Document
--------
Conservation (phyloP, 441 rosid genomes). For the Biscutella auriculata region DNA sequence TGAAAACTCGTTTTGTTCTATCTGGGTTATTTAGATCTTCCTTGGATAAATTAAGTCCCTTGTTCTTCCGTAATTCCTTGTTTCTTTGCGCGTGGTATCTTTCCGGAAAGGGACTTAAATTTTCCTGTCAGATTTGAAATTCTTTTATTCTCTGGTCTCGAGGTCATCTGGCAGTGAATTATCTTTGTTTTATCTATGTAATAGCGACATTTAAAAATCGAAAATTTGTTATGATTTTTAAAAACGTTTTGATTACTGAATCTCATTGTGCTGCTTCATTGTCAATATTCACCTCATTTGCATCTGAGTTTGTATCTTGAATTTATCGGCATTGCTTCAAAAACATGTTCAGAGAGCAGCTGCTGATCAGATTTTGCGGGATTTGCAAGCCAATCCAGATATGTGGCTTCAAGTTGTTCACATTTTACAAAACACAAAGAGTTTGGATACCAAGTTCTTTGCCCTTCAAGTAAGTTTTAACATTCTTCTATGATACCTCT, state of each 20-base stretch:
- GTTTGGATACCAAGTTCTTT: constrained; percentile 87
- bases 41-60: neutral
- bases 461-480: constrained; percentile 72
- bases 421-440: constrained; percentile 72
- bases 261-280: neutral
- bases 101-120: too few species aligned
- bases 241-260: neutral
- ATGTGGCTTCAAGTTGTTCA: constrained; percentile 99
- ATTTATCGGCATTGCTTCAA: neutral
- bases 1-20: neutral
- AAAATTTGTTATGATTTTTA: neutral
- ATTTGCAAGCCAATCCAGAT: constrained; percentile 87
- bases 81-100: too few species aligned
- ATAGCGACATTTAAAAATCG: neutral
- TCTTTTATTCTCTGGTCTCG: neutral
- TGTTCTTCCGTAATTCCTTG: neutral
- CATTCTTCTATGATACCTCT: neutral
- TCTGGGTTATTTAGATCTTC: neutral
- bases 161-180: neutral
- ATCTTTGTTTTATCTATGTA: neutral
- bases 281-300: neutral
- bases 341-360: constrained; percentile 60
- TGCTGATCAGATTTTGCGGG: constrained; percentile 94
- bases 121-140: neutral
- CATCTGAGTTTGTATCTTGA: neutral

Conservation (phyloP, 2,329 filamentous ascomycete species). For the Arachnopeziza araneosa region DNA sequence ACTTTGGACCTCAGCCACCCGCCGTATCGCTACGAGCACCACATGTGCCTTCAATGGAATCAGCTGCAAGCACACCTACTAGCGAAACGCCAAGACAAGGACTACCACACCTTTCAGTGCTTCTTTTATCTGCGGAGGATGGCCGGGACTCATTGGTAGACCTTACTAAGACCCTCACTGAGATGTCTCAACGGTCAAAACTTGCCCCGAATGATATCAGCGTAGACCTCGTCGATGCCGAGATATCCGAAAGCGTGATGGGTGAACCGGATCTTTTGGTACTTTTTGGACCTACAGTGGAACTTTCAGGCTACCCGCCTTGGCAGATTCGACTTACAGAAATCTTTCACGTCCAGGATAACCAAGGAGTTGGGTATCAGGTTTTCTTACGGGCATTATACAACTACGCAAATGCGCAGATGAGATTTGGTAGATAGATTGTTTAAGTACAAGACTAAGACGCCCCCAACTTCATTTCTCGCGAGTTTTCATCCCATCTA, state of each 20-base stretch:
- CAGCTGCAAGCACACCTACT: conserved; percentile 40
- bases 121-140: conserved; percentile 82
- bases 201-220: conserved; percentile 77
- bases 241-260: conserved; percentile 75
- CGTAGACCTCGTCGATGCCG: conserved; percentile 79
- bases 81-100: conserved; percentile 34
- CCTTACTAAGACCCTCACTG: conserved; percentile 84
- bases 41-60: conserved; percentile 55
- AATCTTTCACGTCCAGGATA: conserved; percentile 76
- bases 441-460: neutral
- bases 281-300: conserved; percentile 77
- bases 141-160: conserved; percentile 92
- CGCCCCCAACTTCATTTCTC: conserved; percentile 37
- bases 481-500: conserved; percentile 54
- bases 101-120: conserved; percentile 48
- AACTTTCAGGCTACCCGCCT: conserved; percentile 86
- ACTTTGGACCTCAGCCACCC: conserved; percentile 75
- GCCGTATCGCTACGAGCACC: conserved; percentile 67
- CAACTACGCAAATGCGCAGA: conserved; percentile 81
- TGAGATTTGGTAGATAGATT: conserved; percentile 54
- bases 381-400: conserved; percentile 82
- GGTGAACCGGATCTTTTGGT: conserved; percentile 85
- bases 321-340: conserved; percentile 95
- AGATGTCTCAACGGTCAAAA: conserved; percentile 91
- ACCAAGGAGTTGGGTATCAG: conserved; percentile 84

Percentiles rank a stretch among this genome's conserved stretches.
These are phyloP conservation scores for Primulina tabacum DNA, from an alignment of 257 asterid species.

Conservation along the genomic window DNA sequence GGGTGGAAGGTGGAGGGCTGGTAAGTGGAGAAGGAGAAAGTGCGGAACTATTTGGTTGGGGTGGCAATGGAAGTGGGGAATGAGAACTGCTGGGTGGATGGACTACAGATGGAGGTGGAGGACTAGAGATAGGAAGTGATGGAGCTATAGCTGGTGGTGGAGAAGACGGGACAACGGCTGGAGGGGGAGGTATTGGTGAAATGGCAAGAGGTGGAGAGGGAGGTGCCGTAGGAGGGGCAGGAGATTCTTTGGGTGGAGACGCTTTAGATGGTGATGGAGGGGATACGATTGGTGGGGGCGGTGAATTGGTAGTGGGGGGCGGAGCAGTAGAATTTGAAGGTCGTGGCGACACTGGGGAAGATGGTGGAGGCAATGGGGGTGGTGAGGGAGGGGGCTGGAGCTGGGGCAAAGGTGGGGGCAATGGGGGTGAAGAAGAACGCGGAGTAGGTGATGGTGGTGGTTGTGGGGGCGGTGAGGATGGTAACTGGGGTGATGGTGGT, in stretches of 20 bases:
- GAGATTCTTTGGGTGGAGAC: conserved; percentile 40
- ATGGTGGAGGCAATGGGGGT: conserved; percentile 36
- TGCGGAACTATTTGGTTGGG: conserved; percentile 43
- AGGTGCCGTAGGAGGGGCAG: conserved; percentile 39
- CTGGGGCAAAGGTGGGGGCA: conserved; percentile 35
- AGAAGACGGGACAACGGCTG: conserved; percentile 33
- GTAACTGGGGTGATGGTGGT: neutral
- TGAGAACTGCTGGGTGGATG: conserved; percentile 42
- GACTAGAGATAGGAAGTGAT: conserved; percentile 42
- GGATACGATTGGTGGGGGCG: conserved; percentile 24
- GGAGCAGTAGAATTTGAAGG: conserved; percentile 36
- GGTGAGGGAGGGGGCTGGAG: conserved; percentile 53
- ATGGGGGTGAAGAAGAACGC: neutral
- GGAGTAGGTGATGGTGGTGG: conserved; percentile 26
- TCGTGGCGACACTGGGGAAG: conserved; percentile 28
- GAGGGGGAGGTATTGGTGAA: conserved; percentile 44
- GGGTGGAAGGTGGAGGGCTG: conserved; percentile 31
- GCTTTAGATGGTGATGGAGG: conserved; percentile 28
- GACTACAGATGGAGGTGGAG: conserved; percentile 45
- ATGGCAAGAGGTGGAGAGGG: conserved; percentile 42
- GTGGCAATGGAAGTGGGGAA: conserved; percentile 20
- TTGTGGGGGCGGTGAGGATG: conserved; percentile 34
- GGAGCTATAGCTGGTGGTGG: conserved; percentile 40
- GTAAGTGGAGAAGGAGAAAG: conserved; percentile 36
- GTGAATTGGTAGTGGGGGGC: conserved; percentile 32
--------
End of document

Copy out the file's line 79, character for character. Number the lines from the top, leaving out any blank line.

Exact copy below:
- GTAAGTGGAGAAGGAGAAAG: conserved; percentile 36